Journal Article

The Religious and the Aesthetic Attitude

Rik Van Nieuwenhove

in Literature and Theology

Volume 18, issue 2, pages 174-186
Published in print June 2004 | ISSN: 0269-1205
Published online June 2004 | e-ISSN: 1477-4623 | DOI:
The Religious and the Aesthetic Attitude

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The author argues that there is a deep congruity between disinterestedness, which is considered a typical characteristic of the aesthetic attitude (we approach a work of art without immediate reference to practical concerns), and the ideal of detachment that is seen to be typical of the mature religious attitude described by mystical theologians. Disinterestedness refers to a non-instrumentalising attitude in relation to the thing of beauty. In order to be captured by the piece of art—i.e. in order to be involved—I have to be disinterested. This is not indifference; it is the exact opposite. It is openness, receptivity, which takes delight in the sheer beauty revealed to us. Similarly, the ideal of detachment (or radical self-lessness) as described by mystical theologians such as Eckhart, John of the Cross or Simone Weil suggests how we can engage with God and world in a non-possessive manner. Weil's notion of attention is nothing else but the cultivation of this disinterestedness. The paper implies a critique of those who want to drive a wedge between aesthetics and religion.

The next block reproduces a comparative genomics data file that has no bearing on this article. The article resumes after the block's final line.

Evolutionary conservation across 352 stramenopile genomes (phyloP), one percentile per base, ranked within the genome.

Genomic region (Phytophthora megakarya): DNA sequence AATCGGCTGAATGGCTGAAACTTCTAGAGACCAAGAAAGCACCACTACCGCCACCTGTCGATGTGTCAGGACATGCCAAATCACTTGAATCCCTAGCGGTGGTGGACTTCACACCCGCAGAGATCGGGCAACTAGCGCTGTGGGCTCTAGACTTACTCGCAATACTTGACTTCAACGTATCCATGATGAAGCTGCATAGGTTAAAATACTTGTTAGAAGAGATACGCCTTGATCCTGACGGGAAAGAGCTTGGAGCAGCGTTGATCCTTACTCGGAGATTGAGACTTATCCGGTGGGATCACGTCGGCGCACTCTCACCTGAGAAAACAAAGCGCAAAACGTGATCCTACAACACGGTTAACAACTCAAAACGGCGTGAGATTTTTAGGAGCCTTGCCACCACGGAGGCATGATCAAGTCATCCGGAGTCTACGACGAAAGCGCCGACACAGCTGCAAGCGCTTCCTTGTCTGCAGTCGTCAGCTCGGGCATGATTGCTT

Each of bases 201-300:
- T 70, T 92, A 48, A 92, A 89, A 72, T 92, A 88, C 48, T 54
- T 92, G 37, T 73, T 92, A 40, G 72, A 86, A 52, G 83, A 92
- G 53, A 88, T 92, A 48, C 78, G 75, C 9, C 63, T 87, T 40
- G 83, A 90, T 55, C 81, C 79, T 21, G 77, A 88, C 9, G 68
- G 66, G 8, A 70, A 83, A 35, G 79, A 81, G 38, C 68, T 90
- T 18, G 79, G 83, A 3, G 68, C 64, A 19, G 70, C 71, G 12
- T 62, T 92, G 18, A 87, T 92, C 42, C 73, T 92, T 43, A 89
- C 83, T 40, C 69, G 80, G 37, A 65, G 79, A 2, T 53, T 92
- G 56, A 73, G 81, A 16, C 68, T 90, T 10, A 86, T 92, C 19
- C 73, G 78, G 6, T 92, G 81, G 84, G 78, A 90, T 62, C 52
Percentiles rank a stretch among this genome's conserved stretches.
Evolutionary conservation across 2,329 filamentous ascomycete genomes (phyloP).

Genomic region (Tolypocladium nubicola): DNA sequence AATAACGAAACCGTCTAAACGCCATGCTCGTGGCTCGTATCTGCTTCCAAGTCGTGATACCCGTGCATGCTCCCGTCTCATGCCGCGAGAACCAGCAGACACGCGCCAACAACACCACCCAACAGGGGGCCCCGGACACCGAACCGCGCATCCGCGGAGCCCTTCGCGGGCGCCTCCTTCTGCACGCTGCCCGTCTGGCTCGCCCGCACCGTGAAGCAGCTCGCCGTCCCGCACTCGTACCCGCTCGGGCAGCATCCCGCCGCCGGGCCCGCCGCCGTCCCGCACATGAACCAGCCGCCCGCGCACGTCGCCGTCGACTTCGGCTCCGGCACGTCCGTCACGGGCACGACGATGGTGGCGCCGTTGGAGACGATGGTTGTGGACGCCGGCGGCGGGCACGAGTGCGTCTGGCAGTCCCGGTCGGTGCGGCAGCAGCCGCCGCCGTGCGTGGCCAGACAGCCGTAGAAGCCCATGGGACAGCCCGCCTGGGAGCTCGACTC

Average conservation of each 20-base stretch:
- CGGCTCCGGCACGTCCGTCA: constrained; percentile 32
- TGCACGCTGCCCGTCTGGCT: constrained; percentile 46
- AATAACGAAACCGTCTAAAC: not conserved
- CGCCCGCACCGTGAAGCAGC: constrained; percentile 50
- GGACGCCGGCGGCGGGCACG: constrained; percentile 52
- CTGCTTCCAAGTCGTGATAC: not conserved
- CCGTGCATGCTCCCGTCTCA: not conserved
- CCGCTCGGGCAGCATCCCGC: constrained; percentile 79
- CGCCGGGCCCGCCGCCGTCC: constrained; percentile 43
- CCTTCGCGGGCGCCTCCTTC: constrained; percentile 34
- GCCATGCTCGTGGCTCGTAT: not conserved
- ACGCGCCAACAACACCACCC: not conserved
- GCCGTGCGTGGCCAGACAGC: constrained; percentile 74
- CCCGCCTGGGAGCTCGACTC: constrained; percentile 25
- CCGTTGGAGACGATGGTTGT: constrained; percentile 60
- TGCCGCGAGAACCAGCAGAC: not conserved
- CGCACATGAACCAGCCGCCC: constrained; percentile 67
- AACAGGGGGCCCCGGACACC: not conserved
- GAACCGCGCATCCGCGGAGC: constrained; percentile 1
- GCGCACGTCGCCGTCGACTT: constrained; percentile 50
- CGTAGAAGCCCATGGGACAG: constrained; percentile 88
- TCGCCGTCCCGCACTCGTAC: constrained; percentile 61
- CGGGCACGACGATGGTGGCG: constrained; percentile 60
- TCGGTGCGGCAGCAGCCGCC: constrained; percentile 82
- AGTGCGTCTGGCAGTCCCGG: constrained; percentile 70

Journal Article.  0 words. 

Subjects: Literature ; Religion and Art, Literature, and Music

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